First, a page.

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GCSE Physical Education The Skeletal System Part 1 – The structure of the skeletal system Objectives… 1.To be aware of the bones that make up the skeletal.

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Presentation on theme: "GCSE Physical Education The Skeletal System Part 1 – The structure of the skeletal system Objectives… 1.To be aware of the bones that make up the skeletal."— Presentation transcript:

1 GCSE Physical Education The Skeletal System Part 1 – The structure of the skeletal system Objectives… 1.To be aware of the bones that make up the skeletal system. 2.To consider the particular functions that the skeletal system performs. Part 2 – The role of the skeletal system Objectives… 1.To be aware of how movement occurs through joints. 2.To consider the types of movement that are possible because of the skeletal system.

2 Functions of the skeleton The skeleton performs many functions in the body. Shape – The skeleton gives us our shape and determines our size. Blood cell production – blood cells are made in the bone marrow. Movement – The skeleton allows us to move. Muscles are attached to the bones and move them as levers. Protection – The skeleton protects delicate parts of the body like the brain and lungs. Support – The skeleton supports muscles and organs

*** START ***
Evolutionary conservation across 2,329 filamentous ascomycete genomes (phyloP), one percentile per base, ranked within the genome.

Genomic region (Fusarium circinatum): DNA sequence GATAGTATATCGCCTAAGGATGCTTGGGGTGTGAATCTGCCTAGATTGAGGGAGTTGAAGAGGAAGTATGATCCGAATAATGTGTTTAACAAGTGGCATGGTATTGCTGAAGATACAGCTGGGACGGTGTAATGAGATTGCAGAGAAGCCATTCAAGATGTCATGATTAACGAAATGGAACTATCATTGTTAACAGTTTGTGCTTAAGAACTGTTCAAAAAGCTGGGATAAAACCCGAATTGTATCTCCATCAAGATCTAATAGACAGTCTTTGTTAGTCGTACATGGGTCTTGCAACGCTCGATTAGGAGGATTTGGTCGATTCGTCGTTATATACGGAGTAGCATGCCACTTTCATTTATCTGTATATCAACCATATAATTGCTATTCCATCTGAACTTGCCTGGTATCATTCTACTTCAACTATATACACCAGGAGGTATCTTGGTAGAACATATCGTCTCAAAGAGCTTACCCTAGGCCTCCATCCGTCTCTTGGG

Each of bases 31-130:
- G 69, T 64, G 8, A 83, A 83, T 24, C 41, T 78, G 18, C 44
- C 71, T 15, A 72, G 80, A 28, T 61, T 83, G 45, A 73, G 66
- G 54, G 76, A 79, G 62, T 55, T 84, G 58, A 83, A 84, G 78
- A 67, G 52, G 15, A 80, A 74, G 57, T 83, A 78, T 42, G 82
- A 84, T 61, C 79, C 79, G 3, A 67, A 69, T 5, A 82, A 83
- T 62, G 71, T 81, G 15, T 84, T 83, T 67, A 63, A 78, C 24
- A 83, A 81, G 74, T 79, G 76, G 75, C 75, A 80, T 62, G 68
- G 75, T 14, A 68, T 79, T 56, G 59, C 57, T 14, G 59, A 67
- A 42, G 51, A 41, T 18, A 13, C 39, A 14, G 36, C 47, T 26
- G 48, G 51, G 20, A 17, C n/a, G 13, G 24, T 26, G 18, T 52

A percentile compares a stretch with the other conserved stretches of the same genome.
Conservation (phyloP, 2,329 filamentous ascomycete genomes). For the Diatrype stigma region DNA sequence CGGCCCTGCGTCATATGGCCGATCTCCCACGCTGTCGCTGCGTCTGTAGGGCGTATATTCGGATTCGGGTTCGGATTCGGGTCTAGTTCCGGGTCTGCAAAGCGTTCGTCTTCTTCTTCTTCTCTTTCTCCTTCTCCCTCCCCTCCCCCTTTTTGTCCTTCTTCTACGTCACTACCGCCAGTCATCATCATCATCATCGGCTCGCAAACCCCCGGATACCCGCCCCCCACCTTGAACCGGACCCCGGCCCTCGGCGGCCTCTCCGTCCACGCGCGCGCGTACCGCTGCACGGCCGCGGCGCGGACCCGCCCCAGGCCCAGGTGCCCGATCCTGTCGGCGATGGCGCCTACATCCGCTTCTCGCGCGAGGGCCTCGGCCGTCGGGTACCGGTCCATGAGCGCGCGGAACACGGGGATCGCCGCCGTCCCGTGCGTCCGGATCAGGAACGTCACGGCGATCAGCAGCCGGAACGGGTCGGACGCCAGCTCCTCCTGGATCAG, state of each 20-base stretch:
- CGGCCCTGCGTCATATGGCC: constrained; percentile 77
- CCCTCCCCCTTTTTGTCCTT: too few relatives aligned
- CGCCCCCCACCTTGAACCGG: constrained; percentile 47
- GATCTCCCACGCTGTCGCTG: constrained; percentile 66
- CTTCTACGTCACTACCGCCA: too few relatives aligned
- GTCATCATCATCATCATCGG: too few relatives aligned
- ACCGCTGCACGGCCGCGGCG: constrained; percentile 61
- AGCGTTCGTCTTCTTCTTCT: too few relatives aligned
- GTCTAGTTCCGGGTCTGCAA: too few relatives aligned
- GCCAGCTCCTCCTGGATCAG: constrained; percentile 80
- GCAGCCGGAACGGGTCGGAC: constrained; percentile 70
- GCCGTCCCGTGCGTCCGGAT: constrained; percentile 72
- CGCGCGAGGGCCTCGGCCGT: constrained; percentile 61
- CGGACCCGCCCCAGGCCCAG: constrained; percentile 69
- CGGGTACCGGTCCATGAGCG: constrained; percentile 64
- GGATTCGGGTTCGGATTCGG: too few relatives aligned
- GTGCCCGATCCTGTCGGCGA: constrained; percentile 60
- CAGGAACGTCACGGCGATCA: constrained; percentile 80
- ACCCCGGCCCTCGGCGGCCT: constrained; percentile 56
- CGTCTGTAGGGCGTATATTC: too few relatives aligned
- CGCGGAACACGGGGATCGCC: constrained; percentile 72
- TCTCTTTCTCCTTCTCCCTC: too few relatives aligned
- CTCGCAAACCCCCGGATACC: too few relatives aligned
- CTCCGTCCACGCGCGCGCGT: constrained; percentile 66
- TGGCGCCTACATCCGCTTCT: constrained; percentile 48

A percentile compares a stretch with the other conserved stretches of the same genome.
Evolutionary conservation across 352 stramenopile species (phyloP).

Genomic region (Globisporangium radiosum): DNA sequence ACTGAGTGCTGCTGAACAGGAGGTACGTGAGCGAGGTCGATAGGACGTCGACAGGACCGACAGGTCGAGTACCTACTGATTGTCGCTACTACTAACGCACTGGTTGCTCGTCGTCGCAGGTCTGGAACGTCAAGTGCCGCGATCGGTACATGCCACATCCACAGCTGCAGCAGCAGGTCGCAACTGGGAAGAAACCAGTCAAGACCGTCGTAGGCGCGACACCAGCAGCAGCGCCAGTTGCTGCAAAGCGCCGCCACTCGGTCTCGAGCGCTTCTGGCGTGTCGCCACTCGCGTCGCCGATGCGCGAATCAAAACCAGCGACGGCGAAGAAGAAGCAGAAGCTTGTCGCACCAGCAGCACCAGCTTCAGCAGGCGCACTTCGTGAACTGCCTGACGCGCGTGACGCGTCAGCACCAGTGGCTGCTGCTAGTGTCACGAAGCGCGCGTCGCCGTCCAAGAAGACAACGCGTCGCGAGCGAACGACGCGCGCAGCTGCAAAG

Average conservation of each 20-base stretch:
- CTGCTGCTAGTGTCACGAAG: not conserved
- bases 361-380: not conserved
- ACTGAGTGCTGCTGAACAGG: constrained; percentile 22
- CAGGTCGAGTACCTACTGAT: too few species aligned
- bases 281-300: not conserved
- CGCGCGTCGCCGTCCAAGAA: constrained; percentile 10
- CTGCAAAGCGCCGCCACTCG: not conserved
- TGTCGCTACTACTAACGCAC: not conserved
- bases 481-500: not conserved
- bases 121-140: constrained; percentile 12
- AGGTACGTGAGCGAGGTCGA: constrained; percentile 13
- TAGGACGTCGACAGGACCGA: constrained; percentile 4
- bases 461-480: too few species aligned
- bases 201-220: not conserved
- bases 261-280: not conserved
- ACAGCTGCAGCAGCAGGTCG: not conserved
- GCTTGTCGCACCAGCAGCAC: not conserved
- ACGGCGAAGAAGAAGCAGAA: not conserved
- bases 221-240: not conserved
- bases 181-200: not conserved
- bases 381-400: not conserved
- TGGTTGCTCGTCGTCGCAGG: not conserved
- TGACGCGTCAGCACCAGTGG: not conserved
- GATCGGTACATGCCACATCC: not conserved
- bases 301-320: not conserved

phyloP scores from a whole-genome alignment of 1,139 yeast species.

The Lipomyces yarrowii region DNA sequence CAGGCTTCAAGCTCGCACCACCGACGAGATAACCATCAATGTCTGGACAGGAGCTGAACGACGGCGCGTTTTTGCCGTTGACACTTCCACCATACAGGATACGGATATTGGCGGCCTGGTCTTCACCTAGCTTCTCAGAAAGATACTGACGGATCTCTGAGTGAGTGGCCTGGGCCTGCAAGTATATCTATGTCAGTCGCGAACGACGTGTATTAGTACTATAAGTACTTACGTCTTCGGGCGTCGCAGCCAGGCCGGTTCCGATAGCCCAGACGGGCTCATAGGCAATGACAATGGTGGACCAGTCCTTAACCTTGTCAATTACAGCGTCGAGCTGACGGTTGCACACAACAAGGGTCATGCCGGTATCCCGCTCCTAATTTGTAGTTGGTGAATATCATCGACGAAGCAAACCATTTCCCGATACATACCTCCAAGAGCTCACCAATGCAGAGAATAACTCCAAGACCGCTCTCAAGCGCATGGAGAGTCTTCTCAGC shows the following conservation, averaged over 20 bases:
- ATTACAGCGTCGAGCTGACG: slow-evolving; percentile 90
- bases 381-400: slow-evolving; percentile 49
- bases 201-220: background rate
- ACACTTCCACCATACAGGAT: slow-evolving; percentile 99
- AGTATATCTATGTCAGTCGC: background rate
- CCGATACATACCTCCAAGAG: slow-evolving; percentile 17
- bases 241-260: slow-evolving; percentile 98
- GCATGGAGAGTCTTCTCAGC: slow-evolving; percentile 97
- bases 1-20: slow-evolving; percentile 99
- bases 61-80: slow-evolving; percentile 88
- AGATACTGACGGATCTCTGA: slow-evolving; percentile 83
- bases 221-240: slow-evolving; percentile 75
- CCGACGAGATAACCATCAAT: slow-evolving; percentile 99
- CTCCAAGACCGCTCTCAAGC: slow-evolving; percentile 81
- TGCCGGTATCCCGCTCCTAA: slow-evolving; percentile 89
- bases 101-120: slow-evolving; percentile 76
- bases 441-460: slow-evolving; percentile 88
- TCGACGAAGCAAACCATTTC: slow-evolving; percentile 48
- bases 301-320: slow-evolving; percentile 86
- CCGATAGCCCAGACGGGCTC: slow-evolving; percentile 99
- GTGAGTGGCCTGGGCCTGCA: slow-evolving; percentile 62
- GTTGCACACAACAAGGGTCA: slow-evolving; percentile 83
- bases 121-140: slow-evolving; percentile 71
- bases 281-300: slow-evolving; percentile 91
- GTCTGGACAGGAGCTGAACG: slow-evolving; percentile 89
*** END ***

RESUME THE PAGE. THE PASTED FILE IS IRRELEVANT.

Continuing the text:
3 Shape and Size

4 Support The skeleton acts as a framework. It gives the body support, enabling us to stand and walk upright. The bones of the back and chest support internal organs and help to keep them in place. The bones of the body are held together by ligaments. The skeleton provides a framework for the muscles, which are attached to bones by tendons. Can you imagine what humans would look like if they didn’t have bones to support them?

5 Movement Bones work with muscles to produce movement. Muscles are attached to bones by tendons. Bones have surfaces that allow for strong attachment. Tendons fuse with the tough Periosteum membrane on the outside of the bone. Muscle Tendon Periosteum Bone

6 Movement

7 Protection Some of our body parts, such as the brain, are very delicate and need protection from external forces. Bones can protect body parts from impacts and injuries. The cranium protects the brain. It encloses the brain entirely in a shell of bone. The rib cage protects the delicate organs of the chest. Can you think of two reasons why the rib cage has gaps in it rather than being a solid shell of bone? cranium

8 Blood cell production Red and white blood cells and platelets are made in the bones. The ends of long bones and some other bones including the ribs, humerus, femur and even vertebrae bones, contain red bone marrow. This is where the blood cells are produced. The shaft of long bones is filled with yellow bone marrow which does not produce blood cells. Red marrow embedded in spongy bone Yellow bone marrow in the shaft

9 Cranium (skull) Sternum (breast bone) Ribs Ilium (part of the pelvis) Humerus Ulna Radius Femur Patella (knee cap) Tibia Fibula Clavicle (collar bone) Naming bones

10 Scapula (shoulder blade) Vertebral column (spine) Carpals Metacarpals Phalanges Tarsals Metatarsals FOOT HAND Naming bones

11 Quick TEST – try to do it without looking at your notes

12 Classification of bones – long bones Long bones have a long shaft. They are responsible for a lot of movement. Long bones include the femur, humerus, tibia, fibula, the metatarsals, metacarpals and phalanges. Long bones contain red bone marrow for producing blood cells. Long bone